Is an epidural in the neck painful?

Answered by Jason Smith

An epidural injection in the neck, also known as a cervical epidural steroid injection, is a minimally invasive procedure performed to relieve pain and inflammation in the neck region. While the term “injection” can often evoke fear and anxiety, I can assure you that the procedure is typically not as painful as it may seem.

To begin with, the procedure is performed in an office setting under advanced X-ray guidance, ensuring precise needle placement. This allows the healthcare provider to accurately target the source of pain and administer the steroid medication directly to the affected area. The use of X-ray guidance also helps minimize any potential risks or complications.

During the procedure, you will be positioned comfortably on an examination table, and the healthcare provider will clean and numb the area where the needle will be inserted. This initial numbing process can cause a brief pinch or stinging sensation, which is typically well-tolerated by most individuals.

Once the area is numb, a thin needle is inserted into the epidural space in the neck, which is the area around the spinal cord and nerve roots. The needle placement is guided by fluoroscopy, a real-time X-ray imaging technique. While you may feel some pressure or slight discomfort during the insertion of the needle, it is usually not described as painful.

After the needle is properly positioned, a small amount of contrast dye may be injected to confirm correct needle placement and ensure the medication will reach the intended area. This dye injection may cause a temporary warm sensation or mild discomfort, but it typically subsides quickly.

Once the needle placement is confirmed, the healthcare provider will inject a mixture of a local anesthetic and a corticosteroid medication into the epidural space. The local anesthetic provides immediate pain relief, while the corticosteroid helps reduce inflammation and provides longer-term pain relief. You may feel some pressure or a sense of fullness during the injection, but it is generally not described as painful.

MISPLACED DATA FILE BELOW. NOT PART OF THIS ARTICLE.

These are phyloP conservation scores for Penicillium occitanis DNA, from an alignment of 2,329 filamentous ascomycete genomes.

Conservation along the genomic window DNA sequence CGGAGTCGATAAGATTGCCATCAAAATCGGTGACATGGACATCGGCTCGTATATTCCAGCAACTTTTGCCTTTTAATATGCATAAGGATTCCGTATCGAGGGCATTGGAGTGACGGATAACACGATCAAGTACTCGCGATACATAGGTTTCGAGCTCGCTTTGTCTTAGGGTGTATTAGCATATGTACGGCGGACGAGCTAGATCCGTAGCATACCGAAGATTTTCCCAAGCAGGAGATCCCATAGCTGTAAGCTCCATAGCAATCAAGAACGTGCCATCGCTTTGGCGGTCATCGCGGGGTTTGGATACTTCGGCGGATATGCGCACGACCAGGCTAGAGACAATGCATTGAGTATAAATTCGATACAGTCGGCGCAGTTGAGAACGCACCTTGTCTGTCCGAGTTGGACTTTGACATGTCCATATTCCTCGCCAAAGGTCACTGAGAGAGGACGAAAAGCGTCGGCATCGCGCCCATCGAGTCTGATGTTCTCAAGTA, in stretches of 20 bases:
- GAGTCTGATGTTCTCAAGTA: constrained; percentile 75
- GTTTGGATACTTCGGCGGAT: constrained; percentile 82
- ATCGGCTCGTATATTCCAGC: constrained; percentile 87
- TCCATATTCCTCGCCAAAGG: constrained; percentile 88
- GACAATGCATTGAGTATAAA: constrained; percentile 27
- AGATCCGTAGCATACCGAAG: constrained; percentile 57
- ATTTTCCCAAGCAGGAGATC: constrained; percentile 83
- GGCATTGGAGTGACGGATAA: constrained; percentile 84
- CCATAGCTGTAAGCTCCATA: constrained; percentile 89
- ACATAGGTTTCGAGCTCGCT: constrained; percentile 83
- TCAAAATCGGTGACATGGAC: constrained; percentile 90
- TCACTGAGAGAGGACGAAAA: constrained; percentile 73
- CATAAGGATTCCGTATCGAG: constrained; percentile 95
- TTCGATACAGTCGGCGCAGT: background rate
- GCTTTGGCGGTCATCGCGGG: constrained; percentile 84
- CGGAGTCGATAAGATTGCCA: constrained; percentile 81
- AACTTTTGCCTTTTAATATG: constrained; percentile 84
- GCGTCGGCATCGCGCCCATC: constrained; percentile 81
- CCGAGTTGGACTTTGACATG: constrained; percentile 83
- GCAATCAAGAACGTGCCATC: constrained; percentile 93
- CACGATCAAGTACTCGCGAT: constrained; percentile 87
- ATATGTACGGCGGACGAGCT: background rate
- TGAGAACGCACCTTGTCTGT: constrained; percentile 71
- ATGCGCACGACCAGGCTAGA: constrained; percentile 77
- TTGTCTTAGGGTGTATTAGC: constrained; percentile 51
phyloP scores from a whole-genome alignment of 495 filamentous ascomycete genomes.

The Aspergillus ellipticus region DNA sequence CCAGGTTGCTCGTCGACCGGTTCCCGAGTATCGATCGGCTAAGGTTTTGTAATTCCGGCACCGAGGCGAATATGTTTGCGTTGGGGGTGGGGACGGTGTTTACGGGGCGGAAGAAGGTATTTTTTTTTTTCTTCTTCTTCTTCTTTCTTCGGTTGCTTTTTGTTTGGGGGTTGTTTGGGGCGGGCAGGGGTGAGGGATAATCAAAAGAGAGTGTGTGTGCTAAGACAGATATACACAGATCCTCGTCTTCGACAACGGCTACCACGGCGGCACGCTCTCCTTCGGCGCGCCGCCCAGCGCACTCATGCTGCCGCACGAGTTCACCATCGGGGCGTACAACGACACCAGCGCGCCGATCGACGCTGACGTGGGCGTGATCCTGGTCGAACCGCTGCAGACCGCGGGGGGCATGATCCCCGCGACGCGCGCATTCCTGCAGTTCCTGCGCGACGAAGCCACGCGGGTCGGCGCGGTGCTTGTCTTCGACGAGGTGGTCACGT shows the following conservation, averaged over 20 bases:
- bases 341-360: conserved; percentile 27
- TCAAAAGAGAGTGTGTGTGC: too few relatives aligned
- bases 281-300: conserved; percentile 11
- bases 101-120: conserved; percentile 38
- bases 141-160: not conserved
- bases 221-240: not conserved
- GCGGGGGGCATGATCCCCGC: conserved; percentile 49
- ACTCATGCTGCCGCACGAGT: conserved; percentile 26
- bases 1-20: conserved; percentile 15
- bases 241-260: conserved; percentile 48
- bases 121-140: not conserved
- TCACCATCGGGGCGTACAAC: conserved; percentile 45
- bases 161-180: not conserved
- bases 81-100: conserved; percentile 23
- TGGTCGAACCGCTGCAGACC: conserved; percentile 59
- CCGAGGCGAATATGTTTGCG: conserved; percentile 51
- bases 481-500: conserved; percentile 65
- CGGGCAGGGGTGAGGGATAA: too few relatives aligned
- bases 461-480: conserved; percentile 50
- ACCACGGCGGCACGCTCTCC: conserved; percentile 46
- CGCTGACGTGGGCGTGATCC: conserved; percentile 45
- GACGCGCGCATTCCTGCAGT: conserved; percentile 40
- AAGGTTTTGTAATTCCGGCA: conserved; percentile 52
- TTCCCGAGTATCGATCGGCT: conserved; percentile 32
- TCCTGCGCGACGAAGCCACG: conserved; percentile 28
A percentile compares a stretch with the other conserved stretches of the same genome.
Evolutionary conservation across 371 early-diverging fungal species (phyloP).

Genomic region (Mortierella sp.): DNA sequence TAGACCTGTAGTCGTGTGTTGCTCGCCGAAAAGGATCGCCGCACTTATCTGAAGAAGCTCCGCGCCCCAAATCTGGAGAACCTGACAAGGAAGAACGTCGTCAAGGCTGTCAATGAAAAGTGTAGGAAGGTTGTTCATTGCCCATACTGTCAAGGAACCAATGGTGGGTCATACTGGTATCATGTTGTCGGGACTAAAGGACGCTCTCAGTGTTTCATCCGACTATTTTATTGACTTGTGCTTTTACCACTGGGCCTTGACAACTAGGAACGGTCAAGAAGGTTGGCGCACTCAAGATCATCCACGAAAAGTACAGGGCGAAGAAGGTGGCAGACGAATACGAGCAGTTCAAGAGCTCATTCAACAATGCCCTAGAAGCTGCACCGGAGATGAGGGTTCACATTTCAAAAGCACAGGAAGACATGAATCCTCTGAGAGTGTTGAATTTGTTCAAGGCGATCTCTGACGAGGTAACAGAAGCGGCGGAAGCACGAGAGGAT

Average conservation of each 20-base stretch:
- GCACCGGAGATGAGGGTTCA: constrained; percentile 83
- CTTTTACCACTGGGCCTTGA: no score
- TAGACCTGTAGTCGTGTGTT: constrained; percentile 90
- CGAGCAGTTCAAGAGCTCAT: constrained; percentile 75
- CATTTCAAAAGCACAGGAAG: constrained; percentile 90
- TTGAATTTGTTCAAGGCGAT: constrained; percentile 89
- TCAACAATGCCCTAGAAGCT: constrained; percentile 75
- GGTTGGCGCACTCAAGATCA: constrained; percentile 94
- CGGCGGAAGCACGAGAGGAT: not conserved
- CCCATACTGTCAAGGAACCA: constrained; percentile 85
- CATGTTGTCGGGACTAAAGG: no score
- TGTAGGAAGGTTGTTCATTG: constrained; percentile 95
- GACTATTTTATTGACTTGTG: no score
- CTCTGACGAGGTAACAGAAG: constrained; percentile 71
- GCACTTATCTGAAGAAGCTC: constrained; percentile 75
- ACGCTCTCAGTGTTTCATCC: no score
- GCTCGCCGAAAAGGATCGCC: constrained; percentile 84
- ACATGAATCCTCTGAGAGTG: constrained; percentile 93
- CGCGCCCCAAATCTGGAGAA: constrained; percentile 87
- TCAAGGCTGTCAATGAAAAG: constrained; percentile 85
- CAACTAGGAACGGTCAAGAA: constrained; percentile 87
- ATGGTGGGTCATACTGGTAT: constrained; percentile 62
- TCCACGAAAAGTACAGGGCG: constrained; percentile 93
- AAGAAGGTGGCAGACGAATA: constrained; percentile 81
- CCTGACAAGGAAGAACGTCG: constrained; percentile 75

After the injection, the needle is removed, and a small bandage is applied to the injection site. You will then be monitored for a short period to ensure there are no immediate complications or adverse reactions to the medication.

It is important to note that the level of discomfort experienced during an epidural injection can vary from person to person. Some individuals may report feeling minimal pain or discomfort, while others may experience slightly more discomfort. Factors such as individual pain tolerance, anxiety, and the specific condition being treated can influence the overall experience.

I understand that the fear of pain can be a significant concern when considering any medical procedure. However, it is important to keep in mind that the potential benefits of an epidural steroid injection, such as long-lasting pain relief, can outweigh the temporary discomfort experienced during the procedure.

In my personal experience as a healthcare provider, I have witnessed many patients who were initially anxious about the procedure but found it to be much less painful than anticipated. It is also worth noting that the relief obtained from an epidural steroid injection can last for months to more than a year, providing a significant improvement in quality of life for individuals suffering from neck pain.

While an epidural injection in the neck may cause some temporary discomfort or pressure, it is generally not described as painful. The use of advanced X-ray guidance and the administration of local anesthetics help minimize any potential pain during the procedure. The long-lasting pain relief achieved from an epidural steroid injection can greatly outweigh the brief discomfort experienced during the injection process.